Main Selection of the History Book Club and Alternate of the Military History Book Club and Library of Science
Praise for Unshackling America
"Willard Randall's fast-paced narrative sweeps across the history of America from its mid-1700's status as a colonial satellite through the Revolution against the other country and the growing pains of Federalism into the second and final war with Britain....The interweaving of the personal, political, military and geopolitical make Unshackling America a fine portrait in incipient American nationhood. That era was plagued by political rancor, trade problems, large personalities, refugee crises, and what seemed an unwinnable war. Sound familiar?"-- K. M. Kostyal, MHQ: The Quarterly Journal of Military History
"In this fast paced, carefully researched and powerfully argued book, Willard Randall challenges the traditional notion that the War of 1812 was a second American Revolution. Instead, he lays out a convincing case that this war must be seen as the culmination of the American struggle for independence from Great Britain that began in 1776. A consummate stylist, Randall captures both the political tensions leading to the declaration of “Mr. Madison’s War,” and the drama of the military and naval battles that followed. This is an important book and one that both scholars and readers interested in our national past should read." ―Carol Berkin, Presidential Professor of History, Emerita, Baruch College and The Graduate Center, CUNY, author of Revolutionary Mothers: Women in the Struggle for America's Independence
"In Unshackling America, Willard Randall gives us an account of the early republic that finally makes sense of the 'forgotten' War of 1812, even as it turns the conflict itself into an exciting drama. The big issues of that era--free trade, a refugee crisis, brutal party rivalries, and foreign meddling in American affairs–resonate with our own headlines. This is history as it should be written: illuminating insights grounded in gritty reality. An important book." —Jack Kelly, author of Band of Giants and Heaven's Ditch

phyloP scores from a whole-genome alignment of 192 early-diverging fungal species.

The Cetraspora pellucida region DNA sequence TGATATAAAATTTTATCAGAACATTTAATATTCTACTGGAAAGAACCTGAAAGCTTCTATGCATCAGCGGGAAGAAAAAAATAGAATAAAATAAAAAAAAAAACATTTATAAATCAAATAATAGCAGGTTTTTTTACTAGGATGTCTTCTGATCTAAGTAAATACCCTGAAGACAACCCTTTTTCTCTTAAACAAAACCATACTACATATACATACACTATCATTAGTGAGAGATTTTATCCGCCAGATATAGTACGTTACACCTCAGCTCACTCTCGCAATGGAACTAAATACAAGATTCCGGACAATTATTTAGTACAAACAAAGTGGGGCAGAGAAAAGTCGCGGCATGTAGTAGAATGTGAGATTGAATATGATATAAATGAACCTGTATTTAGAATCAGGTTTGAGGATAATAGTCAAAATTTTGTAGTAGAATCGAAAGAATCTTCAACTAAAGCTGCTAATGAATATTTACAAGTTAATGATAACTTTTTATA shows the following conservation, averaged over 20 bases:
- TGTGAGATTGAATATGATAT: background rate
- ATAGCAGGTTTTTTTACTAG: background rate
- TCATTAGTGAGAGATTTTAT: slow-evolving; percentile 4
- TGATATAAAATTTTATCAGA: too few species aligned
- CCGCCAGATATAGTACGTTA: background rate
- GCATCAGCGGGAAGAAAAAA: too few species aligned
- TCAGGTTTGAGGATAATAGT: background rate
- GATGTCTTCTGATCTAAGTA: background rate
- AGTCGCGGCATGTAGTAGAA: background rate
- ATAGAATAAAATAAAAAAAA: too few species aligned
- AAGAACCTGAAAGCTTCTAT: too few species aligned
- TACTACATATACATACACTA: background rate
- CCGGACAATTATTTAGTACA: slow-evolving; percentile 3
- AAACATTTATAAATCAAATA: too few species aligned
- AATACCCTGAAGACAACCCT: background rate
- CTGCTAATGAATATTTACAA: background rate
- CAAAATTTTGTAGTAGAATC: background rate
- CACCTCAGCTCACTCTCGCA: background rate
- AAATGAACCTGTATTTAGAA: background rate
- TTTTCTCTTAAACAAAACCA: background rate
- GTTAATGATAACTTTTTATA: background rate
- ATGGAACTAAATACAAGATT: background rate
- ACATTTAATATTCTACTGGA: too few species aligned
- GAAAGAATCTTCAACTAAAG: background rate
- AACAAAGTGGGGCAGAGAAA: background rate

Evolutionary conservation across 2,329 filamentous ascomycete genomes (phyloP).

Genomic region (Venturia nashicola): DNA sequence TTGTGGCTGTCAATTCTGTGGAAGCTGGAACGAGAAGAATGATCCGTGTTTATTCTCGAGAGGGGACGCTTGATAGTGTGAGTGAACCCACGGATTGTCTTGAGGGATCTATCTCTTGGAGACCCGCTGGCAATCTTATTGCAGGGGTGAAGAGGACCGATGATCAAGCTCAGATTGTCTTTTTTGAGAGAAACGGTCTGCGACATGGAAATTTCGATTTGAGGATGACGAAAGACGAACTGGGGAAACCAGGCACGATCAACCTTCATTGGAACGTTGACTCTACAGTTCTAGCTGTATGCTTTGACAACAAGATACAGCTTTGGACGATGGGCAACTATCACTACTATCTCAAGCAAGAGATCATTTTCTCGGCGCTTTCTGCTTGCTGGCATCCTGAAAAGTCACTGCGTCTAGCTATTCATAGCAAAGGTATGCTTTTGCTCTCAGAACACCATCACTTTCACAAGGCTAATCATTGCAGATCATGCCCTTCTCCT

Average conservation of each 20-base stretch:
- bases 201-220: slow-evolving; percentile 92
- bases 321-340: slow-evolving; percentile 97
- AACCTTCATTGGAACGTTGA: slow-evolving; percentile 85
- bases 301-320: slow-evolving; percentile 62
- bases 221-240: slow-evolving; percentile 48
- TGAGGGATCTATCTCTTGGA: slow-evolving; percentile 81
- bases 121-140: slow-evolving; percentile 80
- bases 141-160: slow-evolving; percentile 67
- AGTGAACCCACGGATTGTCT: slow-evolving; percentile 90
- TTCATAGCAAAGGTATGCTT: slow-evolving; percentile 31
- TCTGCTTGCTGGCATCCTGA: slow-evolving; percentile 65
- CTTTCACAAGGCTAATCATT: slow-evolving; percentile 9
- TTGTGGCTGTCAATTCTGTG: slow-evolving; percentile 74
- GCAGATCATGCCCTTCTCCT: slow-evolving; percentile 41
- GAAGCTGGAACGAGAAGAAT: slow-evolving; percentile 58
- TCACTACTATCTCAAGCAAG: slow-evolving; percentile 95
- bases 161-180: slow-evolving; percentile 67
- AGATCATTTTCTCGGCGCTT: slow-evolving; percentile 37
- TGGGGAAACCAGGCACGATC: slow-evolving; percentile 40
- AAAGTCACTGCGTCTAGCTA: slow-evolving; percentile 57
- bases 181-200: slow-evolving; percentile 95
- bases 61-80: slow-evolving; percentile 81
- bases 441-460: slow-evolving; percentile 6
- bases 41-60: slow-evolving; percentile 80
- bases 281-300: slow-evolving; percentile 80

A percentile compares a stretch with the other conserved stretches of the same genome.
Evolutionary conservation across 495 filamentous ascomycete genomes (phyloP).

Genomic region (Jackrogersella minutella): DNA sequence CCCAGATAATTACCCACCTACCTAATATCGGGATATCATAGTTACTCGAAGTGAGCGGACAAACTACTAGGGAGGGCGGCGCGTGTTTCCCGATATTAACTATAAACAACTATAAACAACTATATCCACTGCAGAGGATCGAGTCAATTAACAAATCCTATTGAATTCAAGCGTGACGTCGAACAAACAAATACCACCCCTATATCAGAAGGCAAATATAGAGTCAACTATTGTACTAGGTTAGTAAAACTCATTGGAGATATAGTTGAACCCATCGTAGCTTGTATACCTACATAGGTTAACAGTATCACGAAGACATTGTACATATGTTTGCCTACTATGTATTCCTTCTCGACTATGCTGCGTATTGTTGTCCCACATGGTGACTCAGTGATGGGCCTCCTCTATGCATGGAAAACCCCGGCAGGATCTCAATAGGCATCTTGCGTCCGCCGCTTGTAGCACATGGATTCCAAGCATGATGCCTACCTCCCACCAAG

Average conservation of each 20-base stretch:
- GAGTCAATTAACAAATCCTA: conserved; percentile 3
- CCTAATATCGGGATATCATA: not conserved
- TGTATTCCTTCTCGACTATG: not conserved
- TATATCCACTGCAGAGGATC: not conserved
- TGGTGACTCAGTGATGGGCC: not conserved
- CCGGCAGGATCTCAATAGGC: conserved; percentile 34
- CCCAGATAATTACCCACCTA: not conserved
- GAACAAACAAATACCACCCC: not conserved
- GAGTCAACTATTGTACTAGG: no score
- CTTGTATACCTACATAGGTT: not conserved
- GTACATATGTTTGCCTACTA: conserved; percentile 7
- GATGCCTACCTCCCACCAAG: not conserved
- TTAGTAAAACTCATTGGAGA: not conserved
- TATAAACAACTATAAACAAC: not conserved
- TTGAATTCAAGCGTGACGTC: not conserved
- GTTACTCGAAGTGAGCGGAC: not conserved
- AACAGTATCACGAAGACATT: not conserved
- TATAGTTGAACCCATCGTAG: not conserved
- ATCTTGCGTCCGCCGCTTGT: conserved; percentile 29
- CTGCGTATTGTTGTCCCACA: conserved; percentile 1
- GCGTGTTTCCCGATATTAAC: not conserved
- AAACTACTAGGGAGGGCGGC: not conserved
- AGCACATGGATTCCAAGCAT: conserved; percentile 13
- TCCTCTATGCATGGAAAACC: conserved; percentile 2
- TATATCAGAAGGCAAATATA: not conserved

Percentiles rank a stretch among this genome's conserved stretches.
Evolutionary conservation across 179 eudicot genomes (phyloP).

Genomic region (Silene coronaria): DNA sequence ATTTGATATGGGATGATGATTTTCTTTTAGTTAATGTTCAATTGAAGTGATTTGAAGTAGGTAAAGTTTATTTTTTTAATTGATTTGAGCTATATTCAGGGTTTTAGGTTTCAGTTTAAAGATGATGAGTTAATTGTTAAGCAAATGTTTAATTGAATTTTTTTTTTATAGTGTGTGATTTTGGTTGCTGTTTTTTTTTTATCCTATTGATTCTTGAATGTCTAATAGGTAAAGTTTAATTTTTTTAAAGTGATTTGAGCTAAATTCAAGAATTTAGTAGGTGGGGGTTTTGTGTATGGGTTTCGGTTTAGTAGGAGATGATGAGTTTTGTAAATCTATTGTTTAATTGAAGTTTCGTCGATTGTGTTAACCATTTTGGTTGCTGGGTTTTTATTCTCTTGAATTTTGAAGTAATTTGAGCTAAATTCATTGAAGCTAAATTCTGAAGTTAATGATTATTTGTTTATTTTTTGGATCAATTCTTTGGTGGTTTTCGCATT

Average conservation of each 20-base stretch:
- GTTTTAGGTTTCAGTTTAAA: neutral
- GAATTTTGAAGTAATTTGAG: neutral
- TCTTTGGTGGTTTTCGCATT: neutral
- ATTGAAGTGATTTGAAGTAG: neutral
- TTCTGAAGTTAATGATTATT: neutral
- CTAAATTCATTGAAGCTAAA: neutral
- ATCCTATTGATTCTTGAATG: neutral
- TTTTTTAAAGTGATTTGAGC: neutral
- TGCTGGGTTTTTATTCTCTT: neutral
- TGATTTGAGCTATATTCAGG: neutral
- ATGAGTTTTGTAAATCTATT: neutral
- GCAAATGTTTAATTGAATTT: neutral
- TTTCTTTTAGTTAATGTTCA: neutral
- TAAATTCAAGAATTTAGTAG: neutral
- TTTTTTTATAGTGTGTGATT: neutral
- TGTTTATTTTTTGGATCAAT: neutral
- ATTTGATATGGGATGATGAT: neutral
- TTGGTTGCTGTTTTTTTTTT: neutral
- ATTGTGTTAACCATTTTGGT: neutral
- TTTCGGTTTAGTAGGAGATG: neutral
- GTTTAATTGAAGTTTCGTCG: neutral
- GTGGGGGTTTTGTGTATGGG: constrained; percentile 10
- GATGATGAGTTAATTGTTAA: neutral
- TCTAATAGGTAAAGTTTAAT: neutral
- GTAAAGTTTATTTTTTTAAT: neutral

"After America's War of Independence ended in 1783, the British proved to be sore losers. For more than three decades, with impunity they violated American sovereignty on land and sea. Randall's Unshackling America makes a detailed, powerful, and convincing case that America did not achieve true independence during the war of 1775-1783, but only after a far longer war of fits and starts that did not end until Andrew Jackson's rout of the British at New Orleans in 1815." ―Richard Sylla, Professor Emeritus of Economics, Stern School, New York University, author of Alexander Hamilton: The Illustrated Biography
"[A] well-researched history that shows how the War of 1812 created America's final separation from England." - Kirkus
"...Randall brings to life the violent skirmishes that played out in the name of trade on sea, lake, and land...helps elucidate the complex international entanglements that shaped both the revolutionary period and its aftermath."-―Publisher's Weekly
"Randall is an engaging and adept storyteller..."―Library Journal
Unshackling America challenges the persistent fallacy that Americans fought two separate wars of independence. Willard Sterne Randall documents an unremitting fifty-year-long struggle for economic independence from Britain overlapping two armed conflicts linked by an unacknowledged global struggle. Throughout this perilous period, the struggle was all about free trade.
Neither Jefferson nor any other Founding Father could divine that the Revolutionary Period of 1763 to 1783 had concluded only one part, the first phase of their ordeal. The Treaty of Paris of 1783 at the end of the Revolutionary War halted overt combat but had achieved only partial political autonomy from Britain. By not guaranteeing American economic independence and agency, Britain continued to deny American sovereignty.
Randall details the fifty years and persistent attempts by the British to control American trade waters, but he also shows how, despite the outrageous restrictions, the United States asserted the doctrine of neutral rights and developed the world’s second largest merchant fleet as it absorbed the French Caribbean trade. American ships carrying trade increased five-fold between 1790 and 1800, its tonnage nearly doubling again between 1800 and 1812, ultimately making the United States the world’s largest independent maritime power.